Scottish boatbuilders, A & R Way Ltd (Lochgilphead), have embedded an electric ePropulsion motor into a rudder on a new-build Oban Skiff – an 18′ classic sailing boat. Adam Way made a replica rudder with a core of Sapele and cheeks of larch, with an ePropulsion Spirit 1.0 Evo Remote inside.
Way dismantled, rebuilt and reconfigured the ePropulsion outboard motor and then used West System epoxy to seal it inside the rudder. He used 105 epoxy resin with 205 hardener and 406 Colloidal Silica (a thickening additive).
Now he says the boat runs like a dream, and no one sailing by could tell that the beautiful 1880s design skiff has an electric secret. The propeller peaks out the bottom of the rudder, the controller is under the seat, and the LCD screen is inside the boat. The Spirit 1.0 battery clips into the boat’s centre.
Having the ePropulsion system in the rudder doesn’t appear to have affected steering at all. It has great rudder authority at slow speed.
“We were worried about drag on the propeller, and we found that with ePropulsion Spirit models there’s less drag on that propeller compared to some of their competitors. Because it’s direct drive, there is no gearbox, which means it’s very smooth turning,” says Way.
Way says a lot of electric motors are made to emulate petrol outboards but once taken apart, the up-top ‘clobber’ (as he terms the LCD screen, battery and ‘so on’) can go anywhere in the boat.
“The owner has instant power at the flick of a switch,” he says. “And, he’s not having to carry the outboard to and from the boat, or put up with a cumbersome and unsightly unit clamped to the round stern. He just unclips the battery and takes it home for charging.” Way reports.
Way’s been using West System products since 1997. “It works, and I know how it reacts to different situations,” he says. The process was straightforward.
Way says he has been considering how to add electric propulsion to classic boats for a while, and when the skiff’s owner was enthusiastic and also happy to take the risk, he got on with the job. In total, he calculates the rudder conversion took four days.
“The biggest challenge was getting the design right,” he says. “I drew it out several times at full size, until I thought ‘that’ll work’. The deconstructing was a bit worrying because I had a brand-new item [the ePropulsion unit], and I had to set about its outer sheathing with an angle grinder!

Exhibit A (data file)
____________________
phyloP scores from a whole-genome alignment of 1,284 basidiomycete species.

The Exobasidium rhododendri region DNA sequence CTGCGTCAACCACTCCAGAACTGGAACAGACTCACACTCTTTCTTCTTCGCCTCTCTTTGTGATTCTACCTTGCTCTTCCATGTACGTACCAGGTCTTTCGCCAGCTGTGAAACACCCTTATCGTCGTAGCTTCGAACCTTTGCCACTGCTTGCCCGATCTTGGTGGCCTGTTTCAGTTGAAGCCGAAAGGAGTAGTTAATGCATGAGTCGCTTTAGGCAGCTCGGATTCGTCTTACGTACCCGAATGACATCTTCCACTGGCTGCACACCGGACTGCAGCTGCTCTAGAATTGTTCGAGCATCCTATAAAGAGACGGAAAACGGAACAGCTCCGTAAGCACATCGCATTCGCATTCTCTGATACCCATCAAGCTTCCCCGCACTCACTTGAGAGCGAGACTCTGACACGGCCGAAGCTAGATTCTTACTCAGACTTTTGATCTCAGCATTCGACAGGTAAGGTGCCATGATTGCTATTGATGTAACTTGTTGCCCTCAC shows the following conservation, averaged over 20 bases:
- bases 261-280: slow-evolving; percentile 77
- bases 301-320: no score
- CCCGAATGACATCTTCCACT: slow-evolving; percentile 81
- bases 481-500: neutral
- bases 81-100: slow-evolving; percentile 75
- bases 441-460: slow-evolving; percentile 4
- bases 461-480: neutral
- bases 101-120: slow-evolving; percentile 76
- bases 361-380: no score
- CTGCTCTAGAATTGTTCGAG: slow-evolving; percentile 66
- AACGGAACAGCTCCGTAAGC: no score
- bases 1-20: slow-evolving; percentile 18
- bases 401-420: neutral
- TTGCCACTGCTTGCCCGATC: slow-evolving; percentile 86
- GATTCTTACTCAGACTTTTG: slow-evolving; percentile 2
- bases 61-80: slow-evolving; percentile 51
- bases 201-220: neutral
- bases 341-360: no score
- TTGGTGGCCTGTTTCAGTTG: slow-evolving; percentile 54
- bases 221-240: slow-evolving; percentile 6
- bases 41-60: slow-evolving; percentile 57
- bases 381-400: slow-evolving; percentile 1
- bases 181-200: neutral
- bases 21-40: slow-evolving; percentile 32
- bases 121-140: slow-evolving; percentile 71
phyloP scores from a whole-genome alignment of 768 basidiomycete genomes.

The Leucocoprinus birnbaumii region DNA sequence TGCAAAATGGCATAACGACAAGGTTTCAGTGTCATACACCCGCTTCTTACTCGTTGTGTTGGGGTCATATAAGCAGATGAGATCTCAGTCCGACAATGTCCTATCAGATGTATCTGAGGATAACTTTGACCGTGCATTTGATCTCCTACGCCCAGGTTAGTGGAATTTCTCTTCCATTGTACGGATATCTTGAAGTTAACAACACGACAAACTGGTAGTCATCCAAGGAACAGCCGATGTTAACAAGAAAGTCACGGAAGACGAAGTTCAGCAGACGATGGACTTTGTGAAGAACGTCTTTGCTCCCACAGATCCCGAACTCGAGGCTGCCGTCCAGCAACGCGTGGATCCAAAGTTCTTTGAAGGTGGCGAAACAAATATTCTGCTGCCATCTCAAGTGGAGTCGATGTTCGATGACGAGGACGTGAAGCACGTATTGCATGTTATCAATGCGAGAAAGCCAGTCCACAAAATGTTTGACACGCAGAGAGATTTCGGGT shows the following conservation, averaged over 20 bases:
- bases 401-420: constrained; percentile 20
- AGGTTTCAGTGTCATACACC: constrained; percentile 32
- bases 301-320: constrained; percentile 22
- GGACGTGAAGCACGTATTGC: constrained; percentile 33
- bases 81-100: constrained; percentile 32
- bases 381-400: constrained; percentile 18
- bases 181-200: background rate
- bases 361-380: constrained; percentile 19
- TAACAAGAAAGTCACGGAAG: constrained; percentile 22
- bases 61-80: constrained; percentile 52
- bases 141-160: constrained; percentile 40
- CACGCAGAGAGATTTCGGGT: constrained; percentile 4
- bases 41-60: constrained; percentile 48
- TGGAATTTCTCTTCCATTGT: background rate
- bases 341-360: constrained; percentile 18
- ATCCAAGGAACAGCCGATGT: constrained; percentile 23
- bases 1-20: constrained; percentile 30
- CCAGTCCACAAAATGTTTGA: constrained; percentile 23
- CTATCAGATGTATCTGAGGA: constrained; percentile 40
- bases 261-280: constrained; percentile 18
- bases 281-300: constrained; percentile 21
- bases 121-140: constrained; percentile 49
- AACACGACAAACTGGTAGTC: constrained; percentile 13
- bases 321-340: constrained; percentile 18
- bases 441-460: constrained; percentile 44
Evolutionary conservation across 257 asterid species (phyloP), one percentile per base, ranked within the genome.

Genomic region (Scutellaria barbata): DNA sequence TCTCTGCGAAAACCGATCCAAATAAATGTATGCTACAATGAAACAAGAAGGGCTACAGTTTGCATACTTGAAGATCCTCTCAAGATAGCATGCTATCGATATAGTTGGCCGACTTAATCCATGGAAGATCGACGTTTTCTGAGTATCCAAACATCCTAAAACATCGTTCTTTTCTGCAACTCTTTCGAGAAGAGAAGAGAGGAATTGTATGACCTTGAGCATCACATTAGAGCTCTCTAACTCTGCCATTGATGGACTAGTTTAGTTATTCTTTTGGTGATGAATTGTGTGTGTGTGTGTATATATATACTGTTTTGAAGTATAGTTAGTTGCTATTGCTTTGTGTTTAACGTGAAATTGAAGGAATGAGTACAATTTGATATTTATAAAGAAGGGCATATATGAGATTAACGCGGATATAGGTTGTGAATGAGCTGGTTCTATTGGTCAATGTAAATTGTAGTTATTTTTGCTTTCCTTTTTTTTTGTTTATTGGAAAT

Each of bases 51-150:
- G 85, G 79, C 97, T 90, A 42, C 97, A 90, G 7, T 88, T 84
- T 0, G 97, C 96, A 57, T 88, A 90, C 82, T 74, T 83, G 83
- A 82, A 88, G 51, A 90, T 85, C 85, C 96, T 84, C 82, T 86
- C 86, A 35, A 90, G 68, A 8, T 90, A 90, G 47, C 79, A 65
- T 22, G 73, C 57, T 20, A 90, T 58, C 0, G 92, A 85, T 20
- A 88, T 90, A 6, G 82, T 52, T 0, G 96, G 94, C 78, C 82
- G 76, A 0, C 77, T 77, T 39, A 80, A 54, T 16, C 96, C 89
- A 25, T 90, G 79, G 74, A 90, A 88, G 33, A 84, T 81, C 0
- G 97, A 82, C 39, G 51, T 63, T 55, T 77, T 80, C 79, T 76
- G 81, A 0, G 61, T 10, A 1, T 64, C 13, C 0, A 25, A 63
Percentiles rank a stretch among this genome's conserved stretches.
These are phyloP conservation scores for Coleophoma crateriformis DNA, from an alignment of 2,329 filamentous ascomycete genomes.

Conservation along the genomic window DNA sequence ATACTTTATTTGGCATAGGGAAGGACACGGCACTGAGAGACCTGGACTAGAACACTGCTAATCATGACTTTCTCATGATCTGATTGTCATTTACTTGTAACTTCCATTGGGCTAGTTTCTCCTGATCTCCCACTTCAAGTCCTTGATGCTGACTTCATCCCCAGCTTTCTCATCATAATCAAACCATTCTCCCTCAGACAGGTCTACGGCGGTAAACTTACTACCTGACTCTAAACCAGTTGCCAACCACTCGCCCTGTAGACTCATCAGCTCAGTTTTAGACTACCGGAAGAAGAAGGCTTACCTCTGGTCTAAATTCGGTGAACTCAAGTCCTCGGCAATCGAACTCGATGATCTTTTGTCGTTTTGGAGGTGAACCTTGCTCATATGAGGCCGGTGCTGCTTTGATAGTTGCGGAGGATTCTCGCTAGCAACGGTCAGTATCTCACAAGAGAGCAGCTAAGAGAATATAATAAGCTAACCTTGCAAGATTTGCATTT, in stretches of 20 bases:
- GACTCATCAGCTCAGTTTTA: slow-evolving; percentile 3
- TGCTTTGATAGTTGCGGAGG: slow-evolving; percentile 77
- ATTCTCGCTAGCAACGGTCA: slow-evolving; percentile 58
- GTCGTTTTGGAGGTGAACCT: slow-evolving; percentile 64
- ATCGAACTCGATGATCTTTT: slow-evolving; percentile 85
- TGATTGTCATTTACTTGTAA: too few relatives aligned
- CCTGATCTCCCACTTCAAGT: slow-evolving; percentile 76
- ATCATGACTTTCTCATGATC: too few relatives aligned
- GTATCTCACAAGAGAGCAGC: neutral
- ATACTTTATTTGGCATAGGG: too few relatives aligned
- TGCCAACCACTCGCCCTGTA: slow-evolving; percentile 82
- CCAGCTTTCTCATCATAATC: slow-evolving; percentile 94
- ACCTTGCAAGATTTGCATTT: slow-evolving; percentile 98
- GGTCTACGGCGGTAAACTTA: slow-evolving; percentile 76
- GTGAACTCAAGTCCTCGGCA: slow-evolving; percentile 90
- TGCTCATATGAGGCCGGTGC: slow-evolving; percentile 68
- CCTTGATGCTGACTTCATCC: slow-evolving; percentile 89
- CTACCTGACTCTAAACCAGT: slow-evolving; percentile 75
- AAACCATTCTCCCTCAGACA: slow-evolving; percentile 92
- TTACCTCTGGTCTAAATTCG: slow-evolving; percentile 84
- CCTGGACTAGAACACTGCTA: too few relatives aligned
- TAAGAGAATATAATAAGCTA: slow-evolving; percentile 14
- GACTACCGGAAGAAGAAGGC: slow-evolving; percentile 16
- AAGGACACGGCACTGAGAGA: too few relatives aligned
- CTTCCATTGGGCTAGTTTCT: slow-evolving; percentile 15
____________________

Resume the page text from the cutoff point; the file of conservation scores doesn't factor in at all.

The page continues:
In the core of the leg of the outboard is a round tube, which we left intact with manufacturer’s seals on it to keep the water out.
A particular problem was that the stern of the boat is raked at an extreme angle, but the outboard motor propeller is at right angles to its vertical shaft. I needed it to go over to about 60 degrees. So, we put it in a hydraulic press and gently squeezed it into the desired smooth curve with multiple pressings. We then hollowed out two halves of timber to snuggly fit around it, and that was put together with West System epoxy. The wiring was fed out the top of the rudder at the side, then plugs, sockets and controls were fitted.”
Way says the process could work for almost any boat because electric motors are available in all sizes, “as long as you can work out a way to keep the motor cool in the water. You could do it on a yacht, a small motorboat or small launches. It doesn’t need to be a traditional wooden boat. It would work well in an epoxy glass, or even carbon fibre, rudder. It could be anything.”
Oban Skiffs, which Way makes on commission, are based on a boat built in Oban in the 1880s, but the design is similar to other fishing boat types, which were common along the whole of the west of Scotland.
The Oban Skiff has a beautiful round stern, fine lines forward flowing into strongly flared sides with a roomy inside and loose-footed lugsail main, no boom to hit heads and a jib set on a long bowsprit. It can now come with an embedded an electric ePropulsion system too.
This article first appeared in, and is reproduced with kind permission from, Marine Industry News.